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Thurlow Weed
Thurlow Weed - Brady-Handy.jpg
Weed at the height of his influence, circa 1860. Brady-Handy photograph, Prints and Photographs Division, Library of Congress.
Member of the New York State Assembly from Monroe County
In office
January 1, 1830 – December 31, 1830
Serving with Ezra Sheldon Jr., Joseph Randall
Preceded by John Garbutt, Heman Norton, Reuben Willey
Succeeded by Samuel G. Andrews, Isaac Lacey, Peter Price
In office
January 1, 1825 – December 31, 1825
Serving with Gustavus Clark, Henry Fellows
Preceded by Peter Price, Major H. Smith, Enos Stone
Succeeded by Henry Fellows, Isaac Lacey, Vincent Mathews
Personal details
Born
Edward Thurlow Weed

(1797-11-15)November 15, 1797
Cairo, Greene County, New York
Died November 22, 1882(1882-11-22) (aged 85)
New York City, New York
Resting place Albany Rural Cemetery
Political party Democratic-Republican
Adams Republican
Anti-Masonic
Whig
Republican
Spouse(s) Catherine Ostrander (m. 1818-1858, her death)
Relations William Barnes Sr. (son-in-law)
William Barnes Jr. (grandson)
Catharine Weed Barnes (granddaughter)
Children 4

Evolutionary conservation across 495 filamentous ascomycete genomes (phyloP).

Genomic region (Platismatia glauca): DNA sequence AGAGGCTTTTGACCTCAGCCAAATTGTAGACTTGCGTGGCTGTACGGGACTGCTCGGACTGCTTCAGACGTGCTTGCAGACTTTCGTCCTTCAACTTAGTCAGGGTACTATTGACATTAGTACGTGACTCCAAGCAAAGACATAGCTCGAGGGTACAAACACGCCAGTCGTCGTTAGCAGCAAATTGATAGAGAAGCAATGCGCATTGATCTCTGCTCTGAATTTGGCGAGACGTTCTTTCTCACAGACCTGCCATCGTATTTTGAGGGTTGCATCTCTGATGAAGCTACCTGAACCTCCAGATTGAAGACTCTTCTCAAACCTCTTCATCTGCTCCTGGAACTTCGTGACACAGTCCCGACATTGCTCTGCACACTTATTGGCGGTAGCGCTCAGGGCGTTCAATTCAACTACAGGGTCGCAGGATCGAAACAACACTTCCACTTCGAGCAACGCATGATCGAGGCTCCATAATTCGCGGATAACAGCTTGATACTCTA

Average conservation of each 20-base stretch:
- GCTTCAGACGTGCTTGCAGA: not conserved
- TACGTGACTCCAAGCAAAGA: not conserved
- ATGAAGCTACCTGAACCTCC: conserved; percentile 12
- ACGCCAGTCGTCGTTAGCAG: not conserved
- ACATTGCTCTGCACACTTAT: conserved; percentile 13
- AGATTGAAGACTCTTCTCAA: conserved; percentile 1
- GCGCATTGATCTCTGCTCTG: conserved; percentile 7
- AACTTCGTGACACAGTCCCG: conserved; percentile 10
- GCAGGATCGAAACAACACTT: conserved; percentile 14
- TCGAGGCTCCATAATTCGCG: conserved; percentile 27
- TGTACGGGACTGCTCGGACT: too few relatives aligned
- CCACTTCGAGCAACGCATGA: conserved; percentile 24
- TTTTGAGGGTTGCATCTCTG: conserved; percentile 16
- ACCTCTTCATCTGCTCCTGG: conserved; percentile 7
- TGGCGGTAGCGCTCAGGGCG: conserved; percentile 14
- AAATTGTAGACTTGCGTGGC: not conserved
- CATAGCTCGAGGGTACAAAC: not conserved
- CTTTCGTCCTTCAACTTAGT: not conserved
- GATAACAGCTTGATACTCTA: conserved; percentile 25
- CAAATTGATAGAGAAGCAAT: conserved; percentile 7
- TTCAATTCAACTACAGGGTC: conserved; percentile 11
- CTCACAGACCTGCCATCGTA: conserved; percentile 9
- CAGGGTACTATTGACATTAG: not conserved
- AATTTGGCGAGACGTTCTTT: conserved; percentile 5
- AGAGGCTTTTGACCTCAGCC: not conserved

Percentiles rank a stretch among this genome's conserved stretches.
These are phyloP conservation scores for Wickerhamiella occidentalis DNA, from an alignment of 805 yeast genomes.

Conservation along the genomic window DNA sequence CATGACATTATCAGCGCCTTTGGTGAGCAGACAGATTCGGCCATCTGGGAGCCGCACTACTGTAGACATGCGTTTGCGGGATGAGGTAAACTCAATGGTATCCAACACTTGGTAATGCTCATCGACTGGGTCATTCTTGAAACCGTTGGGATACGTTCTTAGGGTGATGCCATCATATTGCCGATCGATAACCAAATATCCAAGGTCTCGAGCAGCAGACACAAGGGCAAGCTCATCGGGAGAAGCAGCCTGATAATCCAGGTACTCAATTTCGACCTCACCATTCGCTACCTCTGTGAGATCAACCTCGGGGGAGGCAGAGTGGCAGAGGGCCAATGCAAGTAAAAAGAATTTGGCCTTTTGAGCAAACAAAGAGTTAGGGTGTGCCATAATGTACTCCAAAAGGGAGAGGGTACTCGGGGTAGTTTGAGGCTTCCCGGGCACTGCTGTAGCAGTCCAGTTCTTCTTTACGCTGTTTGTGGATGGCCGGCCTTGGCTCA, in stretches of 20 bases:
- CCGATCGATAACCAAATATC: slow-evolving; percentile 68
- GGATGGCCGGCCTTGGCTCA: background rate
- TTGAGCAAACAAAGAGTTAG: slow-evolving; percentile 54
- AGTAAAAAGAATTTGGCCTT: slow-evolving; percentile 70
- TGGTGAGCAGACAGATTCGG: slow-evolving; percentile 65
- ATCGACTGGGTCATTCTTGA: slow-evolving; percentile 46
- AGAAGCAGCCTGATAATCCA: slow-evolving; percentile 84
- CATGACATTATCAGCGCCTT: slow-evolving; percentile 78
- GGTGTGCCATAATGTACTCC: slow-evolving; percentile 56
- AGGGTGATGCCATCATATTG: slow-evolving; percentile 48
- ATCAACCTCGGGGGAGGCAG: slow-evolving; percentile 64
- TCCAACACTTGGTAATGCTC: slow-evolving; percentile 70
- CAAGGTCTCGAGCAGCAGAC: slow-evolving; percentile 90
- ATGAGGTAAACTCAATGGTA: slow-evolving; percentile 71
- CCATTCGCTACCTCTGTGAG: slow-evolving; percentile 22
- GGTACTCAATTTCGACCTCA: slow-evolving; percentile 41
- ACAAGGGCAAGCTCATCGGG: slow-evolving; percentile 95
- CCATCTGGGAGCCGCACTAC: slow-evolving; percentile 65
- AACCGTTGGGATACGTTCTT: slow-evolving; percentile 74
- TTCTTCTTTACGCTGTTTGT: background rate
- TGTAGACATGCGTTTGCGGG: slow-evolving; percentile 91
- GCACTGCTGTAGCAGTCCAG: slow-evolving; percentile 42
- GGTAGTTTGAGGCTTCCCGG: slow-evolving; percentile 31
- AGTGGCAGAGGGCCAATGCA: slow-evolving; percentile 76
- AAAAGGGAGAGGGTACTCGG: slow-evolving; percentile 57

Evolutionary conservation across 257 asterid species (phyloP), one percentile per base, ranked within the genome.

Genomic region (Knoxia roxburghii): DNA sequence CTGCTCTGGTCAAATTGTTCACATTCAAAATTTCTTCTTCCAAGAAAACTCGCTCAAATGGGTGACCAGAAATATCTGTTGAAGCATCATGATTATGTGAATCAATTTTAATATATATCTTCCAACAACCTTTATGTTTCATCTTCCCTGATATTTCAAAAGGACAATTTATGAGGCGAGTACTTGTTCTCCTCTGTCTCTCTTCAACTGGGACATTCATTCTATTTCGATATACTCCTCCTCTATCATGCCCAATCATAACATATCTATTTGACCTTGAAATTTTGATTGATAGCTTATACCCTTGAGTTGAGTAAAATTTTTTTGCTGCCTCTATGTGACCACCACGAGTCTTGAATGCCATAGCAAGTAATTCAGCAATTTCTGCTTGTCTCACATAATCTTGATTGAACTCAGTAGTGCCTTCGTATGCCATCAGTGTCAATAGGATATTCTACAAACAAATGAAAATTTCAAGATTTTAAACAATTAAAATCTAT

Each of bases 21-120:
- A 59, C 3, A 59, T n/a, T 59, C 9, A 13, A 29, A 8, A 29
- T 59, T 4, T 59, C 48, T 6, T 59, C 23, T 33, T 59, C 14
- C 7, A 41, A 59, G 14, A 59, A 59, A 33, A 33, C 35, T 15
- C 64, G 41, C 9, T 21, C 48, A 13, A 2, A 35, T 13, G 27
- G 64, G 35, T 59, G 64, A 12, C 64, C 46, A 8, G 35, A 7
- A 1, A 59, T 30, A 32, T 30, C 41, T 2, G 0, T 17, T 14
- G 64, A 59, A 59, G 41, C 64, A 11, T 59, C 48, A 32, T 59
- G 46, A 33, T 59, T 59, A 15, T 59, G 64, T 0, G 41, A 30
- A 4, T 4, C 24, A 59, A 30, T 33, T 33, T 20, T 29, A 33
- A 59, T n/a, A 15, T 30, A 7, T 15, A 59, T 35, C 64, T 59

Occupation Printer, publisher and editor
Signature
Military service
Allegiance United States
New York
Branch/service New York Militia
Years of service 1812-1814
Rank Sergeant
Unit 40th Regiment
Battles/wars War of 1812

Thurlow Weed (November 15, 1797 – November 22, 1882) was a New York newspaper publisher and Whig and Republican politician. He was the principal political advisor to prominent New York politician William H. Seward and was instrumental in the presidential nominations of William Henry Harrison (1840), Zachary Taylor (1848), and John C. Frémont (1856).

Born in Cairo, New York, Weed served in the War of 1812 and apprenticed for newspapers before winning election to the New York State Assembly. He met Seward in the assembly, forming a close political alliance that would last for several decades. Weed and Seward became leaders of the New York Anti-Masonic Party, and Weed established the Albany Evening Journal. Weed supported the American System of Henry Clay and helped establish the Whig Party in the 1830s. He helped Seward win election as Governor of New York and supported the successful presidential candidacies of Harrison and Taylor.

Weed led the New York Whigs for much of the 1830s and 1840s but abandoned the Whigs following the passage of the Kansas–Nebraska Act. He helped organize the Republican Party and supported Frémont's nomination at the 1856 Republican National Convention. He led the effort to nominate Seward at the 1860 Republican National Convention, but the convention nominated Abraham Lincoln instead. After the Civil War, Weed and Seward allied with President Andrew Johnson and supported Johnson's approach to Reconstruction. Weed retired from public life in 1867 and died in 1882.

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